Each month, the alumni newsletter features a Q&A with a student. Meet rising 3L CJ Connolly.
Q: What led you to pursue a law degree?
A: I have known I wanted to be a lawyer since the fourth grade. Prior to that, I wanted to be a teacher. But then, everyone around me said I was “loud and bossy” (aka a female leader) and suggested that I become a lawyer. I’ve never looked back since! I have always been passionate about advocating for others and using my voice to help break down barriers and lift up communities. I have also always had a knack for public speaking, so pursuing a career in law seemed like the perfect avenue for melding my passions and skills. No one in my family was in the legal field, nor did they graduate from a four-year university, so everything I learned was on my own and with the assistance of Google. In high school, I competed on and led the Mock Trial team and absolutely loved the battles we had in the imaginary courtroom. At UC Berkeley, I took a step back from law-related extra-curriculars and dove into higher education housing services as a Resident Assistant and by hosting a conference for student leaders across the Pacific region. In these roles, I realized my love of youth and education and my excitement for a law career could become one! So I applied to UC Hastings in hopes of pursuing a career in youth advocacy law.
Q: What experience have you appreciated the most since starting at UC Hastings?
A: I have had two experiences that I appreciate most since starting UC Hastings. The first is the opportunity to join and lead the Hastings Association of Youth Advocates (HAYA). When I joined HAYA as a 1L, I was able to quickly surrounded myself in a community of people with a common interest. I exposed myself to many of the areas of youth advocacy from juvenile justice to education law. Being able to participate in the many activities HAYA offered affirmed my love of youth advocacy. Serving as the President of HAYA during my 2L allowed me to give back to that community and be a leader for 1Ls who were just as hopeful to pursue a career in youth advocacy as I was! The second experience I have appreciated while at Hastings is being on the Moot Court team. I had not realized how much I missed competing in high school and working on a case that challenged me by exposing me to a new area of the law. Additionally, the members of the Moot Court team were extremely welcoming, giving me another support system and community in law school that I will forever cherish. I was lucky to compete both semesters of my 2L year and become a National Champion in my spring semester at the Evan A. Evans Constitutional Law competition in Madison, WI. I will be on the team again next year and continue to compete because Moot Court makes law school FUN!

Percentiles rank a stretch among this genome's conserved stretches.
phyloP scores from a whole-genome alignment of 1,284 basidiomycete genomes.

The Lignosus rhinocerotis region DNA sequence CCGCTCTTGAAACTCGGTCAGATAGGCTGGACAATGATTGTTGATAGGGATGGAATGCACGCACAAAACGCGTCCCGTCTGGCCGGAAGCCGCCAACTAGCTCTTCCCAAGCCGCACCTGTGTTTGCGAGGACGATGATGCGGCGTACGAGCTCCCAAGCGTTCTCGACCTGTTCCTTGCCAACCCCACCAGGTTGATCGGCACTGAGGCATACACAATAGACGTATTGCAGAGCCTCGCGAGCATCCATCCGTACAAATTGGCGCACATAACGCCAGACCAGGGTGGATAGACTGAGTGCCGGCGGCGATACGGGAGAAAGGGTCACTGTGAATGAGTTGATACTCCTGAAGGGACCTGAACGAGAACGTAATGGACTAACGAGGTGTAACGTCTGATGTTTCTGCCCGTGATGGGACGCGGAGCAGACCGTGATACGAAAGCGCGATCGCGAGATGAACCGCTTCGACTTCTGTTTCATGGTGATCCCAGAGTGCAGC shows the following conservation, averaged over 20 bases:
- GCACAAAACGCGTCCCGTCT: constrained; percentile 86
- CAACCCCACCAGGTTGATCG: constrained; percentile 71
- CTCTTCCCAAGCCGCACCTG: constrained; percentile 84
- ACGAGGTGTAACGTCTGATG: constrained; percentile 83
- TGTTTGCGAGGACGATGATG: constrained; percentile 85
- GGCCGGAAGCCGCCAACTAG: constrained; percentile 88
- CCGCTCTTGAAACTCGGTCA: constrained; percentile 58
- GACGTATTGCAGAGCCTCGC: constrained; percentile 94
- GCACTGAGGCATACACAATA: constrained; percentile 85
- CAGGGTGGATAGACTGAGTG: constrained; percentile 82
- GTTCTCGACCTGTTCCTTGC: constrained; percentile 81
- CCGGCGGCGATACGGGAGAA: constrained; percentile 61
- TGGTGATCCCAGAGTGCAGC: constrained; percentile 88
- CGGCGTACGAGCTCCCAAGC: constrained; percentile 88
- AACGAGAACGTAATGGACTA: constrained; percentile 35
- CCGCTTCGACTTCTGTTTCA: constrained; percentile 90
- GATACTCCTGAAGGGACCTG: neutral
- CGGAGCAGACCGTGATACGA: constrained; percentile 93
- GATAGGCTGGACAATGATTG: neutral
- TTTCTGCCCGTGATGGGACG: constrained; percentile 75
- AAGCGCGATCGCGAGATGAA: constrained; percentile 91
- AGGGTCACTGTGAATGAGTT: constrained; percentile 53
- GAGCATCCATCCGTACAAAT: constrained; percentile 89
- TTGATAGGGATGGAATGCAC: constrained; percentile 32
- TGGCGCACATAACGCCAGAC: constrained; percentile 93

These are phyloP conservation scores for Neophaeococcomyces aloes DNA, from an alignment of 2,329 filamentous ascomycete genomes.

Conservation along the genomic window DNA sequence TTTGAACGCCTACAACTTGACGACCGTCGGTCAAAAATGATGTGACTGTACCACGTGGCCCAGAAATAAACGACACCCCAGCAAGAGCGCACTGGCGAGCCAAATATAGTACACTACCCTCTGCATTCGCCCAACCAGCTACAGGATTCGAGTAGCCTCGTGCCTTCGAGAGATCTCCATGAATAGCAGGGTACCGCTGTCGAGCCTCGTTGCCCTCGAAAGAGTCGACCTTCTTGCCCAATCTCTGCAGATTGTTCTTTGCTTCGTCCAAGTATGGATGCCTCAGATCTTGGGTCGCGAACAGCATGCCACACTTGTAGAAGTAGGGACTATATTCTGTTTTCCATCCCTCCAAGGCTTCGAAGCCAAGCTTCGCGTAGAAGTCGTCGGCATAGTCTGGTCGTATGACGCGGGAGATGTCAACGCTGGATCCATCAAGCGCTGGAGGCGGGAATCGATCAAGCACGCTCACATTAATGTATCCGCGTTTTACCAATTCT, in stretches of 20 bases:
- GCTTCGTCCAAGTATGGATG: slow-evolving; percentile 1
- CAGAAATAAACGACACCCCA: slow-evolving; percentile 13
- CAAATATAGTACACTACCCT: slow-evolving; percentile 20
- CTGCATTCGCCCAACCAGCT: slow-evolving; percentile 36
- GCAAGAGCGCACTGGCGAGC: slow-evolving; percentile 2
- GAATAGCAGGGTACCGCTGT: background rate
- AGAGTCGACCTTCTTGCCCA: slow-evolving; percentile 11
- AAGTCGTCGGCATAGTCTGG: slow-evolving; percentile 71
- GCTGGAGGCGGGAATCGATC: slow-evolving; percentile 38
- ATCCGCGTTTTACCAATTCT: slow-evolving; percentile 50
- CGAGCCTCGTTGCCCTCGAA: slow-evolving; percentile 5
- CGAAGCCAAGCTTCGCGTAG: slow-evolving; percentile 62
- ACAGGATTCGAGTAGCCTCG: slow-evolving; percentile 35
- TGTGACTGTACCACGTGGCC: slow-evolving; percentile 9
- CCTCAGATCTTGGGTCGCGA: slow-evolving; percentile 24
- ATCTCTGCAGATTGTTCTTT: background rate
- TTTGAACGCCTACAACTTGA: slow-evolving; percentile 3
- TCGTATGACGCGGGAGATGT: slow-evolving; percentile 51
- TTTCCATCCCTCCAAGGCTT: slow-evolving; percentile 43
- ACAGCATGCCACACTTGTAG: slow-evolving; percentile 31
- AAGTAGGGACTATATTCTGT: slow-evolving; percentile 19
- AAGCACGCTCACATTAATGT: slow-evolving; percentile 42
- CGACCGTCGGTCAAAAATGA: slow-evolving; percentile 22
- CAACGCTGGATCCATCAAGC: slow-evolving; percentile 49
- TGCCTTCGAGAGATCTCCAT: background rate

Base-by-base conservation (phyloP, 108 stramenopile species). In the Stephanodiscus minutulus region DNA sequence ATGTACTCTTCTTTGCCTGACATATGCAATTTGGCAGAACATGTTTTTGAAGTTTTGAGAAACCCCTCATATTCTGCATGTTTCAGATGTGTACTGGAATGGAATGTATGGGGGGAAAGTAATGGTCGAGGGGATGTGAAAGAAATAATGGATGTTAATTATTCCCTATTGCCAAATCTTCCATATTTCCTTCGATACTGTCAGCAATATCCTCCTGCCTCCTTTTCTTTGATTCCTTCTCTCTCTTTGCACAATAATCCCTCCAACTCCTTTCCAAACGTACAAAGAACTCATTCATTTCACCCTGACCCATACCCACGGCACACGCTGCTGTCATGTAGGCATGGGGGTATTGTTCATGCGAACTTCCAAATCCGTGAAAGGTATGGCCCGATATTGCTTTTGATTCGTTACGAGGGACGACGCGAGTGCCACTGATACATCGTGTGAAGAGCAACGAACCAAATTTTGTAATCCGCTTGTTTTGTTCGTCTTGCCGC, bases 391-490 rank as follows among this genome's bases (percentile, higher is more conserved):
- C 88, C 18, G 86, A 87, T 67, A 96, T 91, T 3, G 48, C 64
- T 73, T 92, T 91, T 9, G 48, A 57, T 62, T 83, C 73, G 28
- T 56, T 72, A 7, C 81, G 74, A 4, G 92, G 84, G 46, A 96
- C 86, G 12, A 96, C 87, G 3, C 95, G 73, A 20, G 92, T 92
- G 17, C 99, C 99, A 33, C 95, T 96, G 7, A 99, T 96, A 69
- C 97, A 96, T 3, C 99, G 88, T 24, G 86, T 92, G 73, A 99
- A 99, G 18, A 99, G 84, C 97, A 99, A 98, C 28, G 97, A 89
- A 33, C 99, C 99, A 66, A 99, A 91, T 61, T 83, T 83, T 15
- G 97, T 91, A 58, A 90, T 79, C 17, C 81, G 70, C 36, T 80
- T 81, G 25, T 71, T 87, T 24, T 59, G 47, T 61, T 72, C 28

Q: If you could choose any job after graduation, what job would you choose?
A: My dream job right out of law school would be to work as a dependency attorney with an emphasis on special education. A dependency attorney (also known as a child welfare attorney) works with youth in the foster care system, advocating for their rights, stability and safety. I fell in love with child welfare law in my 1L summer internship at East Bay Children’s Law Office. I loved the fast-paced environment from conducting home visits to being in the courtroom to participating in meetings. My degree in Psychology with a focus on child development allowed me to fully embrace the holistic approach to child welfare law. I continued to pursue youth advocacy last fall at Legal Services for Children’s Lawyering for Children clinic on their education team and will be interning at Disability Rights California in their Youth Practice Group this summer. All of these incredible organizations have fueled my love of youth advocacy and my dream to uplift children so that they can thrive, succeed, and be happy.
Q: Who would you have dinner with if you could choose anyone (dead or alive)?
A: I would love to have dinner with Beyoncé. Not only have I always loved her music but for as long as I can remember I have admired her for her ability to advocate for what she believes in. Her hard work to uplift the black community and be a strong role model to women everywhere has encouraged me to be a leader for minorities and women. As a mixed race woman, growing up there were few people I could look up to that looked even remotely like me. Beyoncé was always someone I could depend on. I would listen to her music in times of sorrow, happiness, or whenever I needed motivation, and it always worked! Sitting across the table from her at dinner would be a dream. I could ask her about her opinions on things happening in the world and be able to sit in her brilliance.
I would also love to have dinner with Bryan Stevenson, director of the Equal Justice Initiative and author of “Just Mercy.” I recently read his book for my Social Justice Lawyering concentration and admire his passion for justice and work ethic. His advocacy for his clients and his dedication to their cases is inspiring. I would love to talk to him about how he was able to dream so big and accomplish so much for so many people on both an individual and policy level.